A Group Legal Action for those infected with Hepatitis C or Hepatitis C & HIV via the use of Contaminated Factor VIII and Factor XI in the 1970’s and 1980’ is being led by Collins Law. If you are interested in finding out more or registering your  interest, contact Collins Law directly on 0800 731 5821. See also:  http://www.collinslaw.co.uk

Please note that the British Liver Trust is not directly involved in this legal action and cannot directly support any claimants.

Download publication

 Download:  Hepatitis C publication HEC/07/17

View references here

Reviewed by: Ms Sara Boxer; Professor Graham Foster, Professor of Hepatology Queen Marys University of London and Consultant Barts Health in East London; Dr Sam Douthwaite Consultant in Infectious Diseases, Guy's and St Thomas' NHS Trust.

 

 

Further information

The I’m Worth… campaign has been created to support people living with Hepatitis C. It aims to address the stigma that many people with Hepatitis C face, encouraging and empowering people living with hepatitis C to access care and services no matter how or when they were infected. For more information on the campaign and to access materials designed to support people living with hepatitis C and those around them, please visit www.imworth.co.uk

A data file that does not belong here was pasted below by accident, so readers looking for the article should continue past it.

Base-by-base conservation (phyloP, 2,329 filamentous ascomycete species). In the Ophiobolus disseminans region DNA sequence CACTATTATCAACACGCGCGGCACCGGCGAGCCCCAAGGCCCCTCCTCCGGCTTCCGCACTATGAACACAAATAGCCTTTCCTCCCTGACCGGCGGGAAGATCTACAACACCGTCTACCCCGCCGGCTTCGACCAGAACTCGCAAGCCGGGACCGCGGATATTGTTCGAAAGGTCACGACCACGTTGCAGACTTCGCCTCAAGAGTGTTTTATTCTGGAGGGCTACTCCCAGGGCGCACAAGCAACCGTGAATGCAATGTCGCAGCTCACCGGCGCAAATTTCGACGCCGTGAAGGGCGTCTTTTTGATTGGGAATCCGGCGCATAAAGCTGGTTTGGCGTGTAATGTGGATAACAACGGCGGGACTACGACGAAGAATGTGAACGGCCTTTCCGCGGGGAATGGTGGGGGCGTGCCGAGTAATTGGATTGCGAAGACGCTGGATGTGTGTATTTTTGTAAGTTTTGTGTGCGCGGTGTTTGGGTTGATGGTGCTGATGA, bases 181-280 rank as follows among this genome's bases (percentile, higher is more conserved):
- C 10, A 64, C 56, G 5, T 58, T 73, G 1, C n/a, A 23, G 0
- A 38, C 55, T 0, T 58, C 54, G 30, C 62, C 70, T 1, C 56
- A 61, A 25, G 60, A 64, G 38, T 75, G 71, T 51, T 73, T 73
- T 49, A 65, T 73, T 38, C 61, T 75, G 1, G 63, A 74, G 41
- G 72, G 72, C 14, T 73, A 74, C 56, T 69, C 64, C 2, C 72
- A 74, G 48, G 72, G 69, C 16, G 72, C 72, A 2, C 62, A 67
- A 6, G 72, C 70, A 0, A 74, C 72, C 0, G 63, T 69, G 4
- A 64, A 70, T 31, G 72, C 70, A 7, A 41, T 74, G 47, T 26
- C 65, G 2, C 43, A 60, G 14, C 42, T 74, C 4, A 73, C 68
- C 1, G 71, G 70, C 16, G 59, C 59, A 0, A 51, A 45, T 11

To view a short film of people's experiences of contracting Hepatitis C in Canada click here

To access the HEPscreen toolkit for screening EU migrants click here

To access BASL Treatment Recommendations for the management of patients with Chronic HCV Infection click here

Testing for Hepatitis C - information videos in different languages

The following Hepatitis C videos, in several languages, aim to encourage anyone who may be at risk of Hepatitis C (HCV) to ask their doctor about a HepC test:

English

Hepatitis C risks
Risks from unscreened blood
Risks from needle sharing
Risks from medical/dental treatment abroad
Risks from unsterile tattos or piercings

Urdu

Hepatitis C risks
Risks from unscreened blood
Risks from medical/dental treatment abroad
Risks from unsterile tattos or piercings

Polish

Hepatitis C risks
Risks from unscreened blood
Risks from needle sharing
Risks from medical/dental treatment abroad
Risks from unsterile tattos or piercings